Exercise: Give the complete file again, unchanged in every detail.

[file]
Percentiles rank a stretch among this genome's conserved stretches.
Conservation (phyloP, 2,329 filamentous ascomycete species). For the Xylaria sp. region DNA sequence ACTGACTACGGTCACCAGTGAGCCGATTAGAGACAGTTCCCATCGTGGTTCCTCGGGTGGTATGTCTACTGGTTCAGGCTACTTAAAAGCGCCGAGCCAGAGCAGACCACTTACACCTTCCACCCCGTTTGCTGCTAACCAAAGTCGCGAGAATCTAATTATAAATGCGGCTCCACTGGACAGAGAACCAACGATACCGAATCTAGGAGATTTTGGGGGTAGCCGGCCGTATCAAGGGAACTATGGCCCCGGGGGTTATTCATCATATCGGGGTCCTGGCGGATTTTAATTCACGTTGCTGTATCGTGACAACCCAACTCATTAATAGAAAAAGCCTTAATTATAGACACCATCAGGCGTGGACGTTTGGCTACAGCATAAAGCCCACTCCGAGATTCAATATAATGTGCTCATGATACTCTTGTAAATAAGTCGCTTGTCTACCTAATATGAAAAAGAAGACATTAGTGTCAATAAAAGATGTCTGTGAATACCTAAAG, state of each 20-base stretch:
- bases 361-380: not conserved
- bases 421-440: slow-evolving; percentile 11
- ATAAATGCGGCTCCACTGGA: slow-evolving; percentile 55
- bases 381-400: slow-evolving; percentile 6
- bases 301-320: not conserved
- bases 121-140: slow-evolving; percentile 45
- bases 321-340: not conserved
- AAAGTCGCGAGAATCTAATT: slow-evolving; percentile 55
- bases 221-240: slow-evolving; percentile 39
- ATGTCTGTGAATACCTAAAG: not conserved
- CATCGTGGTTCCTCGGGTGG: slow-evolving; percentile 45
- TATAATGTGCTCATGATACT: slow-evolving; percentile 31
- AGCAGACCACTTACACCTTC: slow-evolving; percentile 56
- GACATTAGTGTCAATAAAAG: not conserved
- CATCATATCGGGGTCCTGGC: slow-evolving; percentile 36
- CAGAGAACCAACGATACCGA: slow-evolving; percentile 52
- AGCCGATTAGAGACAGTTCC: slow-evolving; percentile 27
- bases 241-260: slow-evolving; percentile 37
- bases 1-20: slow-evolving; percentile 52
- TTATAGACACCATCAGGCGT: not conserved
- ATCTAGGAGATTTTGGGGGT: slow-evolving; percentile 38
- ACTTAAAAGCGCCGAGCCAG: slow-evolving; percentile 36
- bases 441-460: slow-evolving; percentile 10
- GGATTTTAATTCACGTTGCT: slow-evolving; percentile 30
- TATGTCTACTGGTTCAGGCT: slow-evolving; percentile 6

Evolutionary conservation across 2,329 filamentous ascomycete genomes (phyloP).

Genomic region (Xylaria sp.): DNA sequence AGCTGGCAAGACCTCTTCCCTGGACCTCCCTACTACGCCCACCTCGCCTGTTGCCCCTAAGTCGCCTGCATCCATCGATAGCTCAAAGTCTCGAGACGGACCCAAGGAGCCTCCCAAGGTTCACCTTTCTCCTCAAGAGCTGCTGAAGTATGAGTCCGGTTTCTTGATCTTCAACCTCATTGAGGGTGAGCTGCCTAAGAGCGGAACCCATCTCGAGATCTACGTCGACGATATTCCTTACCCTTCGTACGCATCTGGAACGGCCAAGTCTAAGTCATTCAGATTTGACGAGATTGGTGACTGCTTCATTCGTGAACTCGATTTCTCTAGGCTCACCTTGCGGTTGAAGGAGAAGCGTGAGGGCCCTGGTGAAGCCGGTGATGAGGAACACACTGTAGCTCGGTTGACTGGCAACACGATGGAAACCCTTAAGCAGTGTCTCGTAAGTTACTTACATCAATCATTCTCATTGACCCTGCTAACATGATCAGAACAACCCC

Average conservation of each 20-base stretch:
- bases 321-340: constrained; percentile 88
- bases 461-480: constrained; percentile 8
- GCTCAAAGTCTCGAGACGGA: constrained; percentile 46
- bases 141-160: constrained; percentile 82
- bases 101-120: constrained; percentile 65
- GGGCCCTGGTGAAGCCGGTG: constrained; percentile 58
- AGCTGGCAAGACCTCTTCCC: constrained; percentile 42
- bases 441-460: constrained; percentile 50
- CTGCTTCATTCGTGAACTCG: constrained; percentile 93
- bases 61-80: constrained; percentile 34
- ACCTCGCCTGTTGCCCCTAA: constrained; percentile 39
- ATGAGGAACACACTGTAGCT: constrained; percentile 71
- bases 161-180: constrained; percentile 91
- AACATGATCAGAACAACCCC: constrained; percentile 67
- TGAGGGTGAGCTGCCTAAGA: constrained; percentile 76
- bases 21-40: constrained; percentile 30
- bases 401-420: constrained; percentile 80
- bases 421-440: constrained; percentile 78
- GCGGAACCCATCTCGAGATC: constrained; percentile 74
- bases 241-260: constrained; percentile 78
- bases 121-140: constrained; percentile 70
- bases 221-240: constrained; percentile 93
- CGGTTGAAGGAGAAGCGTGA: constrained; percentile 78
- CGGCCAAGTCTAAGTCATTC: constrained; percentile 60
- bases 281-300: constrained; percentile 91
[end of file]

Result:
Percentiles rank a stretch among this genome's conserved stretches.
Conservation (phyloP, 2,329 filamentous ascomycete species). For the Xylaria sp. region DNA sequence ACTGACTACGGTCACCAGTGAGCCGATTAGAGACAGTTCCCATCGTGGTTCCTCGGGTGGTATGTCTACTGGTTCAGGCTACTTAAAAGCGCCGAGCCAGAGCAGACCACTTACACCTTCCACCCCGTTTGCTGCTAACCAAAGTCGCGAGAATCTAATTATAAATGCGGCTCCACTGGACAGAGAACCAACGATACCGAATCTAGGAGATTTTGGGGGTAGCCGGCCGTATCAAGGGAACTATGGCCCCGGGGGTTATTCATCATATCGGGGTCCTGGCGGATTTTAATTCACGTTGCTGTATCGTGACAACCCAACTCATTAATAGAAAAAGCCTTAATTATAGACACCATCAGGCGTGGACGTTTGGCTACAGCATAAAGCCCACTCCGAGATTCAATATAATGTGCTCATGATACTCTTGTAAATAAGTCGCTTGTCTACCTAATATGAAAAAGAAGACATTAGTGTCAATAAAAGATGTCTGTGAATACCTAAAG, state of each 20-base stretch:
- bases 361-380: not conserved
- bases 421-440: slow-evolving; percentile 11
- ATAAATGCGGCTCCACTGGA: slow-evolving; percentile 55
- bases 381-400: slow-evolving; percentile 6
- bases 301-320: not conserved
- bases 121-140: slow-evolving; percentile 45
- bases 321-340: not conserved
- AAAGTCGCGAGAATCTAATT: slow-evolving; percentile 55
- bases 221-240: slow-evolving; percentile 39
- ATGTCTGTGAATACCTAAAG: not conserved
- CATCGTGGTTCCTCGGGTGG: slow-evolving; percentile 45
- TATAATGTGCTCATGATACT: slow-evolving; percentile 31
- AGCAGACCACTTACACCTTC: slow-evolving; percentile 56
- GACATTAGTGTCAATAAAAG: not conserved
- CATCATATCGGGGTCCTGGC: slow-evolving; percentile 36
- CAGAGAACCAACGATACCGA: slow-evolving; percentile 52
- AGCCGATTAGAGACAGTTCC: slow-evolving; percentile 27
- bases 241-260: slow-evolving; percentile 37
- bases 1-20: slow-evolving; percentile 52
- TTATAGACACCATCAGGCGT: not conserved
- ATCTAGGAGATTTTGGGGGT: slow-evolving; percentile 38
- ACTTAAAAGCGCCGAGCCAG: slow-evolving; percentile 36
- bases 441-460: slow-evolving; percentile 10
- GGATTTTAATTCACGTTGCT: slow-evolving; percentile 30
- TATGTCTACTGGTTCAGGCT: slow-evolving; percentile 6

Evolutionary conservation across 2,329 filamentous ascomycete genomes (phyloP).

Genomic region (Xylaria sp.): DNA sequence AGCTGGCAAGACCTCTTCCCTGGACCTCCCTACTACGCCCACCTCGCCTGTTGCCCCTAAGTCGCCTGCATCCATCGATAGCTCAAAGTCTCGAGACGGACCCAAGGAGCCTCCCAAGGTTCACCTTTCTCCTCAAGAGCTGCTGAAGTATGAGTCCGGTTTCTTGATCTTCAACCTCATTGAGGGTGAGCTGCCTAAGAGCGGAACCCATCTCGAGATCTACGTCGACGATATTCCTTACCCTTCGTACGCATCTGGAACGGCCAAGTCTAAGTCATTCAGATTTGACGAGATTGGTGACTGCTTCATTCGTGAACTCGATTTCTCTAGGCTCACCTTGCGGTTGAAGGAGAAGCGTGAGGGCCCTGGTGAAGCCGGTGATGAGGAACACACTGTAGCTCGGTTGACTGGCAACACGATGGAAACCCTTAAGCAGTGTCTCGTAAGTTACTTACATCAATCATTCTCATTGACCCTGCTAACATGATCAGAACAACCCC

Average conservation of each 20-base stretch:
- bases 321-340: constrained; percentile 88
- bases 461-480: constrained; percentile 8
- GCTCAAAGTCTCGAGACGGA: constrained; percentile 46
- bases 141-160: constrained; percentile 82
- bases 101-120: constrained; percentile 65
- GGGCCCTGGTGAAGCCGGTG: constrained; percentile 58
- AGCTGGCAAGACCTCTTCCC: constrained; percentile 42
- bases 441-460: constrained; percentile 50
- CTGCTTCATTCGTGAACTCG: constrained; percentile 93
- bases 61-80: constrained; percentile 34
- ACCTCGCCTGTTGCCCCTAA: constrained; percentile 39
- ATGAGGAACACACTGTAGCT: constrained; percentile 71
- bases 161-180: constrained; percentile 91
- AACATGATCAGAACAACCCC: constrained; percentile 67
- TGAGGGTGAGCTGCCTAAGA: constrained; percentile 76
- bases 21-40: constrained; percentile 30
- bases 401-420: constrained; percentile 80
- bases 421-440: constrained; percentile 78
- GCGGAACCCATCTCGAGATC: constrained; percentile 74
- bases 241-260: constrained; percentile 78
- bases 121-140: constrained; percentile 70
- bases 221-240: constrained; percentile 93
- CGGTTGAAGGAGAAGCGTGA: constrained; percentile 78
- CGGCCAAGTCTAAGTCATTC: constrained; percentile 60
- bases 281-300: constrained; percentile 91